CONTEXTUAL VALUE ADDED MEASUREMENT;SOME DOUBTS

CONTEXTUAL VALUE ADDED MEASUREMENT

Not quite as robust as some claim

Comment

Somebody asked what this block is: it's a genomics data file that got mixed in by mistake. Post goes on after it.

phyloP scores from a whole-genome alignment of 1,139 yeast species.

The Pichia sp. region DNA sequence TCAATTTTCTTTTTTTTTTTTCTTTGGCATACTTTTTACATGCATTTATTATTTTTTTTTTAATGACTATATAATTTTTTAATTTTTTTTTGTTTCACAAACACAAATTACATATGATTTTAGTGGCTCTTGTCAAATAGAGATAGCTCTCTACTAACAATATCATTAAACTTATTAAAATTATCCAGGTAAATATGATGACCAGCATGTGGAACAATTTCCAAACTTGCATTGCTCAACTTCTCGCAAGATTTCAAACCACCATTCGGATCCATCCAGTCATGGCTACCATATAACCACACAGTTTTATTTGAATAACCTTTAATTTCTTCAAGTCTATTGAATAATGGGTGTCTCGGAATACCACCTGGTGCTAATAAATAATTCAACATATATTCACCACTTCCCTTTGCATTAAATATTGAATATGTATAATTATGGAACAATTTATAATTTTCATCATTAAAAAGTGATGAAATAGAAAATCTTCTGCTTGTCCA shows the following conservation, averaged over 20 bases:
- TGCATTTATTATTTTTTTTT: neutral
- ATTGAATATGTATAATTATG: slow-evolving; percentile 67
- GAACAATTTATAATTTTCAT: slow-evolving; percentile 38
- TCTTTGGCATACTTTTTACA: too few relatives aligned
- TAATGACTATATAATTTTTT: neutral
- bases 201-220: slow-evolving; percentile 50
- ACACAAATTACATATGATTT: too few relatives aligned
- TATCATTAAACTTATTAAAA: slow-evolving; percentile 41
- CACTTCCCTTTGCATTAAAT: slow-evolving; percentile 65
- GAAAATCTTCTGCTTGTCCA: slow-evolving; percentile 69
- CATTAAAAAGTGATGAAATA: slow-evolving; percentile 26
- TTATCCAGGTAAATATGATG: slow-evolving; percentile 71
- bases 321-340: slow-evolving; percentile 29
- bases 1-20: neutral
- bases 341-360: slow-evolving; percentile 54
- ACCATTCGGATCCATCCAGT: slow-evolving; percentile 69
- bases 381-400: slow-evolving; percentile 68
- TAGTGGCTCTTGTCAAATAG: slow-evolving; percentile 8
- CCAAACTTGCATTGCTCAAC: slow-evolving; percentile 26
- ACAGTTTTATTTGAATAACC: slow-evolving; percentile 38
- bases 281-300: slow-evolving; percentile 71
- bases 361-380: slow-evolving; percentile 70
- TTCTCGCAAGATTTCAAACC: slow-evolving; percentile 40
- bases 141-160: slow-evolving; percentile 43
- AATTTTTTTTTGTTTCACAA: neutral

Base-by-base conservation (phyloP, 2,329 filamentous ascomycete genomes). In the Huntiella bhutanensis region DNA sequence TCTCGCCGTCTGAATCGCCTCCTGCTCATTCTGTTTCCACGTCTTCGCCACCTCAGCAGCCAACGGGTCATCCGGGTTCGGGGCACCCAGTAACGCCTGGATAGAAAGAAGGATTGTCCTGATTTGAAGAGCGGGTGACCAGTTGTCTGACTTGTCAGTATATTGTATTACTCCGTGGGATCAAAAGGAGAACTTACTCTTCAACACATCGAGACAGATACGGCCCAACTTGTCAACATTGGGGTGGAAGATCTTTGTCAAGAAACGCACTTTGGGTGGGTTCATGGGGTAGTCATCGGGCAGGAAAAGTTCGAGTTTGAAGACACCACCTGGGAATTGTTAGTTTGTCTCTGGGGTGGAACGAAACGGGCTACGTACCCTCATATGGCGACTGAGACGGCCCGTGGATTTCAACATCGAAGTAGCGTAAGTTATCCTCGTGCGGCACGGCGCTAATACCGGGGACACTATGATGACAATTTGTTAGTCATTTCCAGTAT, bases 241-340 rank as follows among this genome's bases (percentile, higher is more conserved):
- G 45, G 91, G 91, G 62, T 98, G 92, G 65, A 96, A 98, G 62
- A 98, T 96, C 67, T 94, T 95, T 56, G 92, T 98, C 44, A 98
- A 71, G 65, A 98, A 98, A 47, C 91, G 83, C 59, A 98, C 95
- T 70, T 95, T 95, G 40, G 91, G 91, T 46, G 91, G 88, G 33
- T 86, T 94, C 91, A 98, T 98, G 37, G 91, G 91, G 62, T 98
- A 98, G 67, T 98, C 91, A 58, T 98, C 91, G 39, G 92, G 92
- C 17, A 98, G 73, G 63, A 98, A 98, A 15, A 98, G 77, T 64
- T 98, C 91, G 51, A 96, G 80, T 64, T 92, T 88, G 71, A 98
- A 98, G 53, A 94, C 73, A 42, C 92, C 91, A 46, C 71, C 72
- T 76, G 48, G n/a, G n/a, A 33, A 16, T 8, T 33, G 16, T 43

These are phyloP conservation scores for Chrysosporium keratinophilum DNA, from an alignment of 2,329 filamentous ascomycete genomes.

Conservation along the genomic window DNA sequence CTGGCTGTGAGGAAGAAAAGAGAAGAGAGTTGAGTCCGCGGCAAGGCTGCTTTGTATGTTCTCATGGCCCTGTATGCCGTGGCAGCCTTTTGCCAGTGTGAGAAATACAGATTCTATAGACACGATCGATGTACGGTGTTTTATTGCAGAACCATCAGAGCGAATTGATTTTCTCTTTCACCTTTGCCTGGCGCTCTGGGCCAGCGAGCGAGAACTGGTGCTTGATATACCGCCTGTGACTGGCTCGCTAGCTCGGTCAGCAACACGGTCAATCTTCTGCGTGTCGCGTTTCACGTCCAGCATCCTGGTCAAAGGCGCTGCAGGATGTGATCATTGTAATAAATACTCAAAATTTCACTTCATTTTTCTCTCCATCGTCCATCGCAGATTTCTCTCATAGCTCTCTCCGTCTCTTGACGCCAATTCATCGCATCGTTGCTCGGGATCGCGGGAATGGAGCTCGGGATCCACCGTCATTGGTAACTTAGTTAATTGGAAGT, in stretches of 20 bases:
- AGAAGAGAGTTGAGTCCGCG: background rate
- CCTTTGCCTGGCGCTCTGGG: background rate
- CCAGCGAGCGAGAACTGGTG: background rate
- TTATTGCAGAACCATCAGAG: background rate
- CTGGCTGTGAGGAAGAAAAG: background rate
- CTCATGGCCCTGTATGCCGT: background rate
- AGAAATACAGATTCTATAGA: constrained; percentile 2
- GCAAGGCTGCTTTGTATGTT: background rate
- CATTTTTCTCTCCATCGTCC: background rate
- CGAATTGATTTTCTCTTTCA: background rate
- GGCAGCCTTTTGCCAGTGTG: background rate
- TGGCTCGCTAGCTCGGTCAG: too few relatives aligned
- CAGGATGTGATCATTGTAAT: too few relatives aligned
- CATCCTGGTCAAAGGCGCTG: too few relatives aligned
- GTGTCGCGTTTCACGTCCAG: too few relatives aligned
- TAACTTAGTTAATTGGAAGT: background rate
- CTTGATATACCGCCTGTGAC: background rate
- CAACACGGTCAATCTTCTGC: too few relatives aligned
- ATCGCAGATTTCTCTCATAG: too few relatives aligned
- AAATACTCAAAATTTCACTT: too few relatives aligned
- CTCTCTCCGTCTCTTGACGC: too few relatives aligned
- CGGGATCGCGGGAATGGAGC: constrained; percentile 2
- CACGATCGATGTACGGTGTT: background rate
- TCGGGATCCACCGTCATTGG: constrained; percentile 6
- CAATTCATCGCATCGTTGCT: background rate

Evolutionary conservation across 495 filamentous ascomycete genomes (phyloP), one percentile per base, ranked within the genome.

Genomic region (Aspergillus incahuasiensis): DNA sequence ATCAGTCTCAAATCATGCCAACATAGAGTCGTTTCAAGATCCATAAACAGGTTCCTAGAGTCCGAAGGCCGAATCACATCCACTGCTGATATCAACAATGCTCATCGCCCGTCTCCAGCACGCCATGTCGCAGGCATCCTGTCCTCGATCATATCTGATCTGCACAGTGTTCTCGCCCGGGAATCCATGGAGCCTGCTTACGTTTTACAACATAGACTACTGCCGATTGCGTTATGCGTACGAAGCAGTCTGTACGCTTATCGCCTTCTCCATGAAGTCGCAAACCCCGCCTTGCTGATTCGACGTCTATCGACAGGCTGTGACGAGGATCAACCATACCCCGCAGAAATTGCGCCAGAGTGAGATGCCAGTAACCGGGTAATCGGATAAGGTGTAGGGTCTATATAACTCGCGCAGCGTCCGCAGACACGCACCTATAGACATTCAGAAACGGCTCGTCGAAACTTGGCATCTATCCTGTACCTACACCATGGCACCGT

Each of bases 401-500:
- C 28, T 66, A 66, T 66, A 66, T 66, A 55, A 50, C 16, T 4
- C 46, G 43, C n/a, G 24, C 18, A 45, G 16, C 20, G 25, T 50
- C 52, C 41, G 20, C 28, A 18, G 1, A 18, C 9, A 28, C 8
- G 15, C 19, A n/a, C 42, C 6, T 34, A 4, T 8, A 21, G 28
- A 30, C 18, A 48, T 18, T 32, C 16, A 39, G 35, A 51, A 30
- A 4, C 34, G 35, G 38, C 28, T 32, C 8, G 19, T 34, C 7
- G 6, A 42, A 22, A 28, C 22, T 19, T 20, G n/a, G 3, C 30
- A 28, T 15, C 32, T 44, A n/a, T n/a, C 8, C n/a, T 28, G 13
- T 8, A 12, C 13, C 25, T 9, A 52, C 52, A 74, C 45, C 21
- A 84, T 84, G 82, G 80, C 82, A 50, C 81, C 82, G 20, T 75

The Sykes Review of qualifications added to the growing criticism of contextual value added (CVA) measurement, increasingly used in league tables and by the SSAT quango to measure the performance of the state schools its supports (over 90%).The Sykes review noted that while the use of CVA is an attempt to “respond, within the league table culture, to a genuine and important issue; namely the greater challenge that some schools face, compared to others, in improving the academic achievement of their pupils….the implied precision of these measures is, in fact, spurious, and the measures are therefore unfair to schools and teachers, and to pupils and parents making use of them.” So, the Review recommended that “Wide performance measures (value added, CVA, average point score) should not be calculated unless it can be demonstrated that there is real underlying validity to the methodology, including the methodology for valuing different qualifications and different subjects within the same groups of qualifications.” Significantly, there is a range of different types of value added measurement. A recent US report by the National Research Council and National Academy of Education, found, to nobody’s apparent surprise, there is not one dominant Value Added Measurement. It noted too that “there are many technical and practical issues that need to be resolved in order for researchers to feel confident in supporting certain policy uses of value-added results”. Indeed, it went further concluding that no one  value-added approach (or any test-based indicator, for that matter) addresses all the challenges to identifying effective or ineffective schools or teachers. Each major class of model has shortcomings, and there is no consensus on the best approaches, and little work has been done on synthesizing the best aspects of each approach. There are questions too about the accuracy and stability of value added estimates of schools, teachers, or programme effects. The overall conclusion was that much more needs to be learned about how these properties differ, using different value-added techniques and under different conditions.

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